What were the differences between the Trojan War as described in the Iliad of Homer and the movie Troy?

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In the movie, Briseis (Achilles's female captive) is related to Hector, which is not part of the epic. Briseis is taken away from Achilles very early on in the epic, but not until relatively later in the movie. On the other hand, absent from the movie is a dream sent by Zeus to Agamemnon, which alerts the king that Troy will fall if the Achaeans attack immediately. Another pivotal moment in the epic that is not represented in the film is when Aphrodite rescues Paris at the moment he is about to be killed in a one-on-one duel with Menelaus. In the film, it is Hector who intervenes and kills Menelaus. Many of the scenes omitted from the film involve representation of the gods' intervention—a hallmark of epic literature.

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There are many differences between Homer's Iliad and the 2004 movie Troy, starring Brad Pitt as Achilles. One, in particular, is the duration of the war. For cinematic purposes, all the key moments are compacted into a short time (just under three weeks) to create a sensational adventure. It's important to note that the siege of ancient Troy lasted ten years. When the wooden horse arrived at the gates of Troy, for instance, Achilles was already killed, so the timeline of events is skewed in the film.

Other examples of differences include the relationship between Achilles and Patroclus, played by the actor Garrett Hedlund. In Troy, Patroclus is referred to as a cousin. In the Iliad, however, Patroclus was Achilles close comrade, perhaps even his lover, and someone he would've fought to protect and ensure his safety.

The details are a little different between the book and film on how exactly Patroclus was killed. In the Iliad, the god Apollo intervenes during a battle and removes Patroclus's ability to fight skillfully; Euphorbos then hits him with a spear. After, Hector steps in and kills Patroclus by stabbing him in the stomach with another spear. In the film, however, Hector euthanized him. True to the book, Achilles's grief fuels his revenge on Hector in the film.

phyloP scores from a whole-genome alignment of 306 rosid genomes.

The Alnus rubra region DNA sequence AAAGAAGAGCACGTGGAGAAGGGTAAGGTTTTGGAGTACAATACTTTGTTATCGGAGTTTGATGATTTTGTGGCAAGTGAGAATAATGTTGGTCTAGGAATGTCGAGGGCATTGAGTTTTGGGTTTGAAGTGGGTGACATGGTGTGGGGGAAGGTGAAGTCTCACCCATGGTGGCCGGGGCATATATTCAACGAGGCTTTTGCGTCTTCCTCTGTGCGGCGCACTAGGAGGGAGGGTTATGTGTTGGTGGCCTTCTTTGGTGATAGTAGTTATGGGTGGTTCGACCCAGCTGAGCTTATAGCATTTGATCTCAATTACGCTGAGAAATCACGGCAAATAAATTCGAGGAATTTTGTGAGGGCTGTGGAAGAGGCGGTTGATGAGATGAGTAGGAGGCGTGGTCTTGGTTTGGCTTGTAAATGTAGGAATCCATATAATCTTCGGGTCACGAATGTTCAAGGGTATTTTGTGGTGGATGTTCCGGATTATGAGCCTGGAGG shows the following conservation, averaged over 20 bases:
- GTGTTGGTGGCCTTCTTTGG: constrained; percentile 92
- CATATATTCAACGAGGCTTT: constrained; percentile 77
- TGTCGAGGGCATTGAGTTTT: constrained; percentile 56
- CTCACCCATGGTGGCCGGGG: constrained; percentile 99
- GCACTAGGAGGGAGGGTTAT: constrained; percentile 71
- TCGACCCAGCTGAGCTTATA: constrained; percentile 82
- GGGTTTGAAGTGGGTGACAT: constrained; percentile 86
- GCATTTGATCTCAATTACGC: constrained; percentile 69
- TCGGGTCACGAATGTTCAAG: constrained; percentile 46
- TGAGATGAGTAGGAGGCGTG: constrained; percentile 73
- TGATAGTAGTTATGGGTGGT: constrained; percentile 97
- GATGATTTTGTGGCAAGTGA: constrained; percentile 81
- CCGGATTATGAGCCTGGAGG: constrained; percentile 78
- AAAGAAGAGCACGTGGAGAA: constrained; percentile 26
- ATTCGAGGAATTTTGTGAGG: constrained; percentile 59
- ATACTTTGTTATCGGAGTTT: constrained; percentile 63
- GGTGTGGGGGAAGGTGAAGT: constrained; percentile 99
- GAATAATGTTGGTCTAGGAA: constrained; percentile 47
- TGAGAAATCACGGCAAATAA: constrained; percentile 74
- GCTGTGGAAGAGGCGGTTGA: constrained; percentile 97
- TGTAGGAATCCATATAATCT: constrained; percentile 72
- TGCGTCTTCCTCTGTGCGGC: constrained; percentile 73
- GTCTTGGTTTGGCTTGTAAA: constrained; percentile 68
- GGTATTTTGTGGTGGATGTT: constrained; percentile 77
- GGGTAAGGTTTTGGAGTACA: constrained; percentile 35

Lastly, it's important to note that the end of the film was not from the Iliad, which ends with Hector's death. Instead, the filmmakers took some liberties and used Homer's other book, The Odyssey, to recreate a new ending that delivers the victory and sack of Troy.

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This is a good question. All movies take liberties and there is nothing wrong with this. Let me give you a list of differences.

  • In Homer's Iliad, the gods are all over the place, in the movie the gods do not play a huge role. This is to be expected, because it would be difficult to depict the gods in a film.
  • In the movie Hector kills Menelaus. In the Iliad Menelaus does not die at all. Moreover, the movie portrays Menelaus as weak. In the ancient tradition, he is much more capable leader.
  • In the movie, Achilles and other Greeks are inside the Trojan Horse. The Iliad does not mention this; more importantly, Achilles before this action.
  • Ajax and Agamemnon both survive in the Greek tradition, whereas the movie kills them off. Also there is a great tragedy about the death of Agamemnon at the hand of his wife.
  • The role of prophecy is limited in the movie Troy. For example, Cassandra plays no role.
  • Many major characters are not mentioned in the movie, such as Diomede, who plays a large role in the book. Also there is mention of Aeneas, but he is little mentioned in the book. I suspect they may want to make a part two with Aeneas.

To be fair, a two hour movie cannot do justice to one of the greatest books of all time.

 

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